AWS Blog

How AWS Powered Amazon’s Biggest Day Ever

The second annual Prime Day was another record-breaking success for Amazon, surpassing global orders compared to Black Friday, Cyber Monday and Prime Day 2015.

According to a report published by Slice Intelligence, Amazon accounted for 74% of all US consumer e-commerce on Prime Day 2016. This one-day only global shopping event, exclusively for Amazon Prime members saw record-high levels of traffic including double the number of orders on the Amazon Mobile App compared to Prime Day 2015. Members around the world purchased more than 2 million toys, more than 1 million pairs of shoes and more than 90,000 TVs in one day (see Amazon’s Prime Day is the Biggest Day Ever for more stats). An event of this scale requires infrastructure that can easily scale up to match the surge in traffic.

Scaling AWS-Style
The Amazon retail site uses a fleet of EC2 instances to handle web traffic. To serve the massive increase in customer traffic for Prime Day, the Amazon retail team increased the size of their EC2 fleet, adding capacity that was equal to all of AWS and Amazon.com back in 2009. Resources were drawn from multiple AWS regions around the world.

The morning of July 11th was cool and a few morning clouds blanketed Amazon’s Seattle headquarters. As 8 AM approached, the Amazon retail team was ready for the first of 10 global Prime Day launches. Across the Pacific, it was almost midnight. In Japan, mobile phones, tablets, and laptops glowed in anticipation of Prime Day deals. As traffic began to surge in Japan, CloudWatch metrics reflected the rising fleet utilization as CloudFront endpoints and ElastiCache nodes lit up with high-velocity mobile and web requests. This wave of traffic then circled the globe, arriving in Europe and the US over the course of 40 hours and generating 85 billion clickstream log entries. Orders surpassed Prime Day 2015 by more than 60% worldwide and more than 50% in the US alone. On the mobile side, more than one million customers downloaded and used the Amazon Mobile App for the first time.

As part of Prime Day, Amazon.com saw a significant uptick in their use of 38 different AWS services including:

To further illustrate the scale of Prime Day and the opportunity for other AWS customers to host similar large-scale, single-day events, let’s look at Prime Day through the lens of several AWS services:

  • Amazon Mobile Analytics events increased 1,661% compared to the same day the previous week.
  • Amazon’s use of CloudWatch metrics increased 400% worldwide on Prime Day, compared to the same day the previous week.
  • DynamoDB served over 56 billion extra requests worldwide on Prime Day compared to the same day the previous week.

Running on AWS
The AWS team treats Amazon.com just like any of our other big customers. The two organizations are business partners and communicate through defined support plans and channels. Sticking to this somewhat formal discipline helps the AWS team to improve the support plans and the communication processes for all AWS customers.

Running the Amazon website and mobile app on AWS makes short-term, large scale global events like Prime Day technically feasible and economically viable. When I joined Amazon.com back in 2002 (before the site moved to AWS), preparation for the holiday shopping season involved a lot of planning, budgeting, and expensive hardware acquisition. This hardware helped to accommodate the increased traffic, but the acquisition process meant that Amazon.com sat on unused and lightly utilized hardware after the traffic subsided. AWS enables customers to add the capacity required to power big events like Prime Day, and enables this capacity to be acquired in a much more elastic, cost-effective manner. All of the undifferentiated heavy lifting required to create an online event at this scale is now handled by AWS so the Amazon retail team can focus on delivering the best possible experience for its customers.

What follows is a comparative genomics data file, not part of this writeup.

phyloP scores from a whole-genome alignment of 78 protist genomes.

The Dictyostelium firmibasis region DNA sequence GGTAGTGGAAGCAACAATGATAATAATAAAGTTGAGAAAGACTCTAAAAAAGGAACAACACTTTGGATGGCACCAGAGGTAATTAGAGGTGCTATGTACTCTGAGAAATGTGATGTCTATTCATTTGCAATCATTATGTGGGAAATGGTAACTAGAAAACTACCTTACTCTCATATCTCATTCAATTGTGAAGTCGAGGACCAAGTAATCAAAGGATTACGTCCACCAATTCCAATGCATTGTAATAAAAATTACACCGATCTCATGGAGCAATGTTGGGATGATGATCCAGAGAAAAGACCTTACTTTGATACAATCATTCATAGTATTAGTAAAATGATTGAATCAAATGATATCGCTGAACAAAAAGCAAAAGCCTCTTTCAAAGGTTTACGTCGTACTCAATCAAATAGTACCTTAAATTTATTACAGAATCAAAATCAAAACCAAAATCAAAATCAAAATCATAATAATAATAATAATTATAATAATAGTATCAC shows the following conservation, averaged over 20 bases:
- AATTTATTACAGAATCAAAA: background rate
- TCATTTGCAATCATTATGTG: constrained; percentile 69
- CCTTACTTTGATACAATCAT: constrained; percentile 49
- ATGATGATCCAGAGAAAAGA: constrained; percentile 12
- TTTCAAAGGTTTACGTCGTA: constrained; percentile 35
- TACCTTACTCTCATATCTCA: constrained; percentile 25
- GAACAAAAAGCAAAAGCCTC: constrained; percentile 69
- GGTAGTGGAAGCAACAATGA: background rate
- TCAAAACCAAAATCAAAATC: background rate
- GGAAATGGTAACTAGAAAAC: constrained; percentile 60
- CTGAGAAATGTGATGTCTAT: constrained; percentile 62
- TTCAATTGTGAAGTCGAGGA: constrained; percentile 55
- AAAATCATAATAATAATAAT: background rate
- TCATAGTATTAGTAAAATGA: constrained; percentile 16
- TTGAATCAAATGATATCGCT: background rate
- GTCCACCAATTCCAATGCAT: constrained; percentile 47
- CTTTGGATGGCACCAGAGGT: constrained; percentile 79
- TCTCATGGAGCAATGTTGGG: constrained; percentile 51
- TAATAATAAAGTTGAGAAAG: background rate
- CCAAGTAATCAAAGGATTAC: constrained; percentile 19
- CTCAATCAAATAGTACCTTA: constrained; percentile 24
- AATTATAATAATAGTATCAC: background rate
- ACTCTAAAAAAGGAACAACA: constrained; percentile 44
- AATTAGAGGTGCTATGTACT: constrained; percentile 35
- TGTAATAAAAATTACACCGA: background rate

Lessons Learned
The Amazon retail team was happy that Prime Day was over, and ready for some rest, but they shared some of what they learned with me:

  • Prepare – Planning and testing are essential. Use historical metrics to help forecast and model future traffic, and to estimate your resource needs accordingly. Prepare for failures with GameDay exercises – intentionally breaking various parts of the infrastructure and the site in order to simulate several failure scenarios (read Resilience Engineering – Learning to Embrace Failure to learn more about GameDay exercises at Amazon).
  • Automate – Reduce manual efforts and automate everything. Take advantage of services that can scale automatically in response to demand – Route53 to automatically scale your DNS, Auto Scaling to scale your EC2 capacity according to demand, and Elastic Load Balancing for automatic failover and to balance traffic across multiple regions and availability zones (AZs).
  • Monitor – Use Amazon CloudWatch metrics and alarms liberally. CloudWatch monitoring helps you stay on top of your usage to ensure the best experience for your customers.
  • Think Big – Using AWS gave the team the resources to create another holiday season. Confidence in your infrastructure is what enables you to scale your big events.

As I mentioned before, nothing is stopping you from envisioning and implementing an event of this scale and scope!

I would encourage you to think big, and to make good use of our support plans and services. Our Solutions Architects and Technical Account Managers are ready to help, as are our APN Consulting Partners. If you are planning for a large-scale one-time event, give us a heads-up and we’ll work with you before and during the event.

Jeff;

PS – What did you buy on Prime Day?